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Exit Plan/ Entrepreneurship UK Deloitte Report

London this Summer seems a strange place – ominously quiet both from the point of view of the thin crowds of commuters and, from what I can tell, low level of business activity.  A lot of people on vacation as there seems little point in hanging around thrashing for sales that aren’t there?  Deloitte have published their Entrepreneurship UK survey (“starring” me and James Caan ha ha!) and of course it ain’t good news but shows in detail some of the symptoms of the crisis.  We’ve got some roadshow sessions with business owners coming up and it will be instructive I think to hear their latest thoughts since the survey was completed and after this strange summer recess.

Deloitte Entrepreneurship Report

Now, the survey results are definitely worth a read as there are some really interesting insights in there.  One that is worth noting is the sudden acceleration in people’s desire for an exit.  Whereas last year plenty of people thought an exit would be found opportunistically or wasn’t even in the plan, this year it is very much on the agenda.  Contrast that with a conversation with an entrepreneur I was with yesterday (a case study in progress!):  he was always looking to make money from an exit and so from the very start was disciplined in creating such an opportunity.  He knew for example that by taking significant venture funding that a simple calculation using expected returns got him to quite a large target valuation within a 7 year time-frame.  Another calculation suggested that there was no way he could get that valuation based on ‘normal’ multiples of sales/ profit – his exit valuation had to be based on the price a strategic buyer would eventually pay.  So the whole plan and its execution had to be based on a strategy that made that business highly desirable to a large Corporate able to pay a premium.  He got it – in fact at twice the price his VC had at first accepted.  This example is a solid reminder that if you don’t consider an eventual exit in your plan perhaps you don’t really have a strategy worth the name.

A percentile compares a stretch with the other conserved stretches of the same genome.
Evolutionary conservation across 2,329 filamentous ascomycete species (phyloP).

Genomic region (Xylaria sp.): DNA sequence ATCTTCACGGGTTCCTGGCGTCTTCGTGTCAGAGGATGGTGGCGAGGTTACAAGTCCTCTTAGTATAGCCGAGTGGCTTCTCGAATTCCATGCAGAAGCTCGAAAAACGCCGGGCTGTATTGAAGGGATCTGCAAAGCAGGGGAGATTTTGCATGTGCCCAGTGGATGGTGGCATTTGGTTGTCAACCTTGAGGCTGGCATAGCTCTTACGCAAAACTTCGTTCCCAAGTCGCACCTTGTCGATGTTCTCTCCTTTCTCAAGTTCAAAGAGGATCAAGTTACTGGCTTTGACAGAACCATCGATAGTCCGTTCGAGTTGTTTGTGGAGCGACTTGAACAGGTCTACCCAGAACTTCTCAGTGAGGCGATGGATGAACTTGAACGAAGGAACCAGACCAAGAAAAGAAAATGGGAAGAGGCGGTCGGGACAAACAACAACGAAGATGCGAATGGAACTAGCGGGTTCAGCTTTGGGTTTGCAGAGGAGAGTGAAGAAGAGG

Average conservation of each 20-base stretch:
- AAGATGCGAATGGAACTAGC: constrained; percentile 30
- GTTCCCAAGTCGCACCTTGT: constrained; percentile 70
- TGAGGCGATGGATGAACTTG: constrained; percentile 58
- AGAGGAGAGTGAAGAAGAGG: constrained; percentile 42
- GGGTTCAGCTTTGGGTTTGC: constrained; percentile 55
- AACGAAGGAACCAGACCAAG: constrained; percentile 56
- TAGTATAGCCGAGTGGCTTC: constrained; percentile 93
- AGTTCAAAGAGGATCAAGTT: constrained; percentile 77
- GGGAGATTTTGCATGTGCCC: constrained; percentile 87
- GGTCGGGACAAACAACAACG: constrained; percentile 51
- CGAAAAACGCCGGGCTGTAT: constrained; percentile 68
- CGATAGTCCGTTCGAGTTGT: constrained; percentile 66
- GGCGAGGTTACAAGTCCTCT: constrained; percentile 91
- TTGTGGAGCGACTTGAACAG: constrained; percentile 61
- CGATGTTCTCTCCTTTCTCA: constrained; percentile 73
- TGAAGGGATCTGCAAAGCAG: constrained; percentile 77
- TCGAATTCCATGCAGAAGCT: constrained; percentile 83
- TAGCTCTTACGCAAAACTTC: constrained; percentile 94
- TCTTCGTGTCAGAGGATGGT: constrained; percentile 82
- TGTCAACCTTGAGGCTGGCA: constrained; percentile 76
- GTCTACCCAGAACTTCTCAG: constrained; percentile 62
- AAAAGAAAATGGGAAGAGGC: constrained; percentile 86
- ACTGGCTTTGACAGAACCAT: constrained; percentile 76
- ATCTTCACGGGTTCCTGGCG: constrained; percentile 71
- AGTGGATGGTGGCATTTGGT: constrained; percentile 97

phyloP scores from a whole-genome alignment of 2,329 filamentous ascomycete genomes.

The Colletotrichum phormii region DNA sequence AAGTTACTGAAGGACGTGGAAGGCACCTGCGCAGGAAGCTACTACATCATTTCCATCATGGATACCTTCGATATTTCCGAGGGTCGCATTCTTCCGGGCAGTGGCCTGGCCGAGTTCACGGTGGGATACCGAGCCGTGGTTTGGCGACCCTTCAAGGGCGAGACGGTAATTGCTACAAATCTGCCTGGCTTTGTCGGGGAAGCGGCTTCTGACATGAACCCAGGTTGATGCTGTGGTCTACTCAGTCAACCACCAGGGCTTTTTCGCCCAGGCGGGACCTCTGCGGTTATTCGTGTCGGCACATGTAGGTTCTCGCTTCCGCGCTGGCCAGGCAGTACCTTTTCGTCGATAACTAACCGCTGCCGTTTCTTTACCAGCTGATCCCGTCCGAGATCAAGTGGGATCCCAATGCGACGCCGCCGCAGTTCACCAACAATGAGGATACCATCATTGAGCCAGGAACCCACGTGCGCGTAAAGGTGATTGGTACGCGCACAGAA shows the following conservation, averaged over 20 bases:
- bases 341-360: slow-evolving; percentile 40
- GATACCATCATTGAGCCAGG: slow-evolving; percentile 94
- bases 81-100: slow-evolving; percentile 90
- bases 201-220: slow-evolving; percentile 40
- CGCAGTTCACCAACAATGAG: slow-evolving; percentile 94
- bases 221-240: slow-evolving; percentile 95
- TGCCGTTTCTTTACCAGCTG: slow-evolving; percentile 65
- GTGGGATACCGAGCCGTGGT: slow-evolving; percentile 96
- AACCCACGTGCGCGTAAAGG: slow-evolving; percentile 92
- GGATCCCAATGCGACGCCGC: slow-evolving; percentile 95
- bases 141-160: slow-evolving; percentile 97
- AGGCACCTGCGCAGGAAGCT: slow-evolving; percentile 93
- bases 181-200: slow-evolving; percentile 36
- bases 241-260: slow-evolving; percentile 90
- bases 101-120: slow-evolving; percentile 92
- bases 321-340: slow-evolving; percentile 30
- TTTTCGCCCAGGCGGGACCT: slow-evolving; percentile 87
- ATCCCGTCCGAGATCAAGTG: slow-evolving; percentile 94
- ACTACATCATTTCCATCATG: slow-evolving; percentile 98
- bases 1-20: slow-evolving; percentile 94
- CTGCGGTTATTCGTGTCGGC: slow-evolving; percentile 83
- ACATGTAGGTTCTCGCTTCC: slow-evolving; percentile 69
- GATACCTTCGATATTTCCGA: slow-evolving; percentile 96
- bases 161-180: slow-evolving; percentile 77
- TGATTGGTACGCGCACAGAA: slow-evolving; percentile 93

The other side of the survey data is of course that lots of owners have suddenly decided to exit the business so that must mean bargains for anyone looking to buy right?  More anon on that topic…

Filed under: Blogroll, Entrepreneurship and academia, Sites for Entrepreneurs

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